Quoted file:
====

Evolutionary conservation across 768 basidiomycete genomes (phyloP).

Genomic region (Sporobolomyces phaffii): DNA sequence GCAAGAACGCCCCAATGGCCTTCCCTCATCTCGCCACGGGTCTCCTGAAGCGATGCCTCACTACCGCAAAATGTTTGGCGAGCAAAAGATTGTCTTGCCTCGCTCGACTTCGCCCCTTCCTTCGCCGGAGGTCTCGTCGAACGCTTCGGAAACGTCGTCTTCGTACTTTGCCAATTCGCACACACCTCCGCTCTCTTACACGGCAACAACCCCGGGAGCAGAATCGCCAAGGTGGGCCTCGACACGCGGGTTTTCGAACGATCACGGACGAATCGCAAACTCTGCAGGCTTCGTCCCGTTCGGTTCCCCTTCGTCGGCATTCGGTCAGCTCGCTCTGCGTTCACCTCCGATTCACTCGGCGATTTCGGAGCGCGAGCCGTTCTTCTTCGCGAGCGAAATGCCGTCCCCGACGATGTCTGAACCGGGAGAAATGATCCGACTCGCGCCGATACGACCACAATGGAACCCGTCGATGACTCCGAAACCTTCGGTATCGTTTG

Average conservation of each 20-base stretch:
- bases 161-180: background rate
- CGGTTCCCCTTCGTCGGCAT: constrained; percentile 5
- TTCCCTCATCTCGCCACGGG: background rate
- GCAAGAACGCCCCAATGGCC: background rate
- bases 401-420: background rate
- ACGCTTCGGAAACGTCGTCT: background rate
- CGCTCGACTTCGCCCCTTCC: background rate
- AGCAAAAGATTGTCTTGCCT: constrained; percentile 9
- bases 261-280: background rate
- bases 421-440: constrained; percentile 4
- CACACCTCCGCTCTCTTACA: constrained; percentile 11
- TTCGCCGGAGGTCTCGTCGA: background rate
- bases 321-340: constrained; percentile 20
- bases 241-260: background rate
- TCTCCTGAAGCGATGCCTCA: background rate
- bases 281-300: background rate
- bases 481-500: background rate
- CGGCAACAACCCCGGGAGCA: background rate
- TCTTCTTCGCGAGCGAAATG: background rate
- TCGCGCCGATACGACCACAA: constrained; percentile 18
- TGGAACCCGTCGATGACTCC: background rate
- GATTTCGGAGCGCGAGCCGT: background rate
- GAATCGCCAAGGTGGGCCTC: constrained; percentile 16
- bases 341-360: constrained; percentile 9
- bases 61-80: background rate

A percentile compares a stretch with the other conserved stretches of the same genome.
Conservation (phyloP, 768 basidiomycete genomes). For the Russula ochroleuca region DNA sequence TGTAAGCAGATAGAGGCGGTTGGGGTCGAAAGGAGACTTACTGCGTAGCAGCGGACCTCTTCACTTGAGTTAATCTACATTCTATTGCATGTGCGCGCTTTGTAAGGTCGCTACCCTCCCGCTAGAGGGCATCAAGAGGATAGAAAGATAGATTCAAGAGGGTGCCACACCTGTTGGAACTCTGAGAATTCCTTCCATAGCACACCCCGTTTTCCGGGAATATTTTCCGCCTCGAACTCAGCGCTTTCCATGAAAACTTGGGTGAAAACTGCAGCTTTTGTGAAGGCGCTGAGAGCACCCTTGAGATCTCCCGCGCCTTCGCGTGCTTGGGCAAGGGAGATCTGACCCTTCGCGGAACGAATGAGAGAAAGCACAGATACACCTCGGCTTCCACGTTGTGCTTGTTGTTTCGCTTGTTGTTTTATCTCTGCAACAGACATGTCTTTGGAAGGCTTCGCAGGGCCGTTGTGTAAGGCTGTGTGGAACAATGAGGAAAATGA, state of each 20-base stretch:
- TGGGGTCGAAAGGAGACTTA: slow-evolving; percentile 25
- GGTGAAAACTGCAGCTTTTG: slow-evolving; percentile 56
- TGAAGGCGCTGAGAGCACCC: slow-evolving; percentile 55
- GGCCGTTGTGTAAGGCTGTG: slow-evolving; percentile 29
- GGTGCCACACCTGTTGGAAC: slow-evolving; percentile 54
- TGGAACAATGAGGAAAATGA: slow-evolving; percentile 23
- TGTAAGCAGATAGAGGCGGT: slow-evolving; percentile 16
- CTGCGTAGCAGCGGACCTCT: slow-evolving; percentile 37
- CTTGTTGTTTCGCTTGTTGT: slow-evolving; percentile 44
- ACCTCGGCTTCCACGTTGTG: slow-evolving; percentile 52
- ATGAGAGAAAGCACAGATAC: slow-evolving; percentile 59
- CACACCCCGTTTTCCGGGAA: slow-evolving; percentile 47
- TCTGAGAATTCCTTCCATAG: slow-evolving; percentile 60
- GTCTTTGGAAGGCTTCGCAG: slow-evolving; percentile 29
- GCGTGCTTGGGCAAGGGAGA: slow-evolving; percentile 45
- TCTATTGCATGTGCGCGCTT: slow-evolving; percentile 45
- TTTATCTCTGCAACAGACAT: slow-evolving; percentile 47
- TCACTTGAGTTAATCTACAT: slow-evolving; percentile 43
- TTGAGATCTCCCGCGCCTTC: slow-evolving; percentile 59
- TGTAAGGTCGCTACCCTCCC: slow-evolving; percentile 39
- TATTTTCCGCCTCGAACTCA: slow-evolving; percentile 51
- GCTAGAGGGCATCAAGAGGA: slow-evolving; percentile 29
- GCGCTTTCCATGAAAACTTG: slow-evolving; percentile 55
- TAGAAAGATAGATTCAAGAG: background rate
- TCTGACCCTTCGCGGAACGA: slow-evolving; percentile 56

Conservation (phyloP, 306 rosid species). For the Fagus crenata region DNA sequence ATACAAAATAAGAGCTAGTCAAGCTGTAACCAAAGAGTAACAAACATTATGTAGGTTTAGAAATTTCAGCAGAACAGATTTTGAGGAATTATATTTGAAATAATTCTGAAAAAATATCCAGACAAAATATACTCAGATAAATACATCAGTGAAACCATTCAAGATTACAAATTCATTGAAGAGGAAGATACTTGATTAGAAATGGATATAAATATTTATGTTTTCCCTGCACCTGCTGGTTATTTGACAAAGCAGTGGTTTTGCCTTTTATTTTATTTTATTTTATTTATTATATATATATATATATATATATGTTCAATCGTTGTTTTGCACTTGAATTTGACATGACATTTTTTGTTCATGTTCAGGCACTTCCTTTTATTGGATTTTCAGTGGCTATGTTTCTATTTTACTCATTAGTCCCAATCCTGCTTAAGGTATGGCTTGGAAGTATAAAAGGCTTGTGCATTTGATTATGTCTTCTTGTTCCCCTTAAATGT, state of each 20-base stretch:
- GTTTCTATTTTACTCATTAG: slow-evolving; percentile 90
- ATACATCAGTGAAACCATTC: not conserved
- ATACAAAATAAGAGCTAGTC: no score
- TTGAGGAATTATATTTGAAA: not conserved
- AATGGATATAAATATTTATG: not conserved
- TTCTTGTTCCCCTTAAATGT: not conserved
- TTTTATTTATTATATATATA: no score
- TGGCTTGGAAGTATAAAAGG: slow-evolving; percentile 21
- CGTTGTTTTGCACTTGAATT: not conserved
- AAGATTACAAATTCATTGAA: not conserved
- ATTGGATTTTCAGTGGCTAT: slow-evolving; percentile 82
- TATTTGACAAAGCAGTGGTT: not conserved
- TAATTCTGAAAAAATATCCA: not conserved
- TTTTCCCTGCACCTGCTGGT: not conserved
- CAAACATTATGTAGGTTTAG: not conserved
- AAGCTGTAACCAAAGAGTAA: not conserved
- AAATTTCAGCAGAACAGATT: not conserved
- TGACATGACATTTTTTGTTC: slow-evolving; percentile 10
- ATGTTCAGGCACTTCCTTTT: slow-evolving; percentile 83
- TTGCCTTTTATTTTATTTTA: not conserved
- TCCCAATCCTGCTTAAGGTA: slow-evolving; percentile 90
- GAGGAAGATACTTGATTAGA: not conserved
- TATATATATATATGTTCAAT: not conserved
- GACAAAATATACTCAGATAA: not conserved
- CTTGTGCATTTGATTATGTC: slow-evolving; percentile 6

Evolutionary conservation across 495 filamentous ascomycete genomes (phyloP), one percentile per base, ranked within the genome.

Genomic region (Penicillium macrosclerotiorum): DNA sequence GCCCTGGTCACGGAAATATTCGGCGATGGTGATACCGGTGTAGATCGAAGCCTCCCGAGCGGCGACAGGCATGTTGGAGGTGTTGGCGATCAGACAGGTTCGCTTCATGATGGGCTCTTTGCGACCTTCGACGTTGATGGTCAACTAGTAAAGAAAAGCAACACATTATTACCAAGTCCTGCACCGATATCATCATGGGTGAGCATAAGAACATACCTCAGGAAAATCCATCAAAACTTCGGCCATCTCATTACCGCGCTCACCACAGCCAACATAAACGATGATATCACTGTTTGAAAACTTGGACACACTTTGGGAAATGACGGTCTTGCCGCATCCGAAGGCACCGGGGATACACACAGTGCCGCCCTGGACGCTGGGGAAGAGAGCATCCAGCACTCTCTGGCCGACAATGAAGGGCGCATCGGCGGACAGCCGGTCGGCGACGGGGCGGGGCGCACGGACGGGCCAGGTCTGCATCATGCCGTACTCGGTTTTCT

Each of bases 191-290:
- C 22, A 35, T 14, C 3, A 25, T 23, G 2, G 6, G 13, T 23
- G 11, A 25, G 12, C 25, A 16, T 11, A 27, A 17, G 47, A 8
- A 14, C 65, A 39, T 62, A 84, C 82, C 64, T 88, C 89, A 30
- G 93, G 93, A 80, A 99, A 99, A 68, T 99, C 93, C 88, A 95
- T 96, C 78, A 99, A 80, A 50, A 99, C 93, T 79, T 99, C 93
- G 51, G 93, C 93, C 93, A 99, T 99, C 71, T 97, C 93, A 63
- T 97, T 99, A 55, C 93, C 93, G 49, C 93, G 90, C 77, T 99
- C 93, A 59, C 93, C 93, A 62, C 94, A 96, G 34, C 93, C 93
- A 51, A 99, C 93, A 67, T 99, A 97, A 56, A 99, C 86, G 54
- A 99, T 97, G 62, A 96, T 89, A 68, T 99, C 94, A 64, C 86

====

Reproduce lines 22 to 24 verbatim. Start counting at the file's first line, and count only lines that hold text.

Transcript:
- TCTTCTTCGCGAGCGAAATG: background rate
- TCGCGCCGATACGACCACAA: constrained; percentile 18
- TGGAACCCGTCGATGACTCC: background rate